Bwindi impenetrable national park is a very important park found in Kanungu district - southwestern region of Uganda. This Park is situated on the edge of AlbertineRift Valley and shares a border with the Democratic Republic of the Congo and Virunga National Park. Bwindi national park's importance derives from it being one of a few destinations to provide refuge to almost half of the total mountain gorilla population in the world. Only navigable by foot, the park stretches over an area of 321 square kilometers of lowland and montane forest.
The park’s name Bwindi originates from the local word “Mubwindi” meaning a place filled with darkness. It was called by this name arising from the dark and almost impenetrable nature of the forest and the thickly interspersed vegetation of bamboo, ferns, trees and veins. This also makes the forest a hard one to navigate and you can only access it on foot while following an experienced ranger guide.
The park is well known for hosting more than 1000 mountain gorillas that roam around Bwindi Forest every day. This number almost accounts for half of the surviving mountain gorillas in the world and it's usually referred to as the “Bwindi population”. The other half resides in the neighboring Virunga Mountain range. Conservation efforts in the park have contributed positively to the survival of mountain gorillas and their number has risen significantly from less than 250 to now over 1000 individuals worldwide.
Gorilla trekking is the park's major tourist activity and earns a respected amount of revenue for the country at large. Tourists with intentions to visit the mountain gorillas in Bwindi are required to secure a trekking permit. A permit gives you access to trek habituated gorillas’ families that have grown comfortable being around humans. Trekking may take 3 to 6 hours as you navigate the dark forest trails in search of the mountain gorillas.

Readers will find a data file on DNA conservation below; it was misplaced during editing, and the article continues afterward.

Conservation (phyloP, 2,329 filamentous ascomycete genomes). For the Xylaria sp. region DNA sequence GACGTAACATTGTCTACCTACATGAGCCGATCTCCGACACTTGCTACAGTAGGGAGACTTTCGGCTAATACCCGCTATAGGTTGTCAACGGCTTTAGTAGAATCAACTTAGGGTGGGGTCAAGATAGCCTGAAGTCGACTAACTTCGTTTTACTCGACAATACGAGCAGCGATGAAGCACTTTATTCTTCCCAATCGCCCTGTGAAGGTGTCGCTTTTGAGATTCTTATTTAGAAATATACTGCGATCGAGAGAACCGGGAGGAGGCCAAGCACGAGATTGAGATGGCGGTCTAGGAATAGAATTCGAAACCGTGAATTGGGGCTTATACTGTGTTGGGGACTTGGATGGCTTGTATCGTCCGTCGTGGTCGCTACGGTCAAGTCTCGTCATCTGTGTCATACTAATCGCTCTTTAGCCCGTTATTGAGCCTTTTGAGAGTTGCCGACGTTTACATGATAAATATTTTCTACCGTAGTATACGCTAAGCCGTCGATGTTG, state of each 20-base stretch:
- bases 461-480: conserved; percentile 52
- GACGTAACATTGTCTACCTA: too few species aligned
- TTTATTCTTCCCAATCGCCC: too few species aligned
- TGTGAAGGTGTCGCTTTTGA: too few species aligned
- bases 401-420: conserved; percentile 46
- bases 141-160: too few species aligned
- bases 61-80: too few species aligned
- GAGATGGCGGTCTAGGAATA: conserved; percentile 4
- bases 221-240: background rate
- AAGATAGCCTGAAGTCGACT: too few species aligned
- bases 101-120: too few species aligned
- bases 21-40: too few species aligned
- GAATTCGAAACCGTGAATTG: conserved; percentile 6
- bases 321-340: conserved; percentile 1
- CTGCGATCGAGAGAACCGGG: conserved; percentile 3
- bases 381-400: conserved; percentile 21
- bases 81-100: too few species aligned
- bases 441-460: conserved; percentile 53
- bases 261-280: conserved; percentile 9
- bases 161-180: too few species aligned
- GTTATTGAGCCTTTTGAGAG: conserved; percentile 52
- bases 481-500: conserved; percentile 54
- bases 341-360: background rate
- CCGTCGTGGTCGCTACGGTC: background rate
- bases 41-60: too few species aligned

An encounter with these beautiful gigantic creatures leaves most people who meet them testifying how it is one of the most precious memories to experience on an African safari.
The park does not only offer safe custody to the gorillas but to also other wildlife species. The forest is one of the richest places in the world with plant and animal diversity. Above 350 bird species with a few endemics to the Albertine rift valley, 120 plus mammal species, and an estimated 200 butterfly species can be encountered in the park.
Species found in the park include chimpanzees, African elephants, small antelope species, black and white colobus, red-tailed monkeys, the giant forest hog and Vervets. The fish species haven’t been recorded that live in the park’s many rivers and streams. Several carnivores also roam the forest from side-striped jackal, African civet and African golden cat as the main sightings.
Gorilla trekking is the chief tourist activity with thousands of guests visiting the park to meet and interact with the renowned mountain gorillas. Visitors are advised to book gorilla permits 4 to 6 months prior to their visit to the park since permits are limited and on high demand. In addition, earlier booking allows better planning and limits shortcomings associated with last minute bookings.
Birders are presented with a beautiful opportunity to encounter over 120 bird species in the forest and encounter a few of the Albertine rift endemics that are found in the park. Birds include the Rwenzori turacos, African green broadbills, Cassin’s grey flycatchers, black-billed turacos, handsome francolins among others.
Interested guests can also arrange expeditions to meet the Batwa who were the original residents of the forest and lived by hunting and fruit gathering. A community experience gifts you a glimpse into how they lived, music and dancing and scrimmage hunting to demonstrate how they used to hunt before they were evicted from the park.
Visitors can easily visit the park at any time of the year, although guests are mostly recommended to visit during the dry season. This runs from June to early August but is also the peak season with larger crowds of guests. The rainy season is also a good time to visit and offers the best bird watching and lower rates for permits and lodging in the park. However, the rainy season comes with shortcomings of hard-to-navigate trails filled with mud, rains and pesky insects.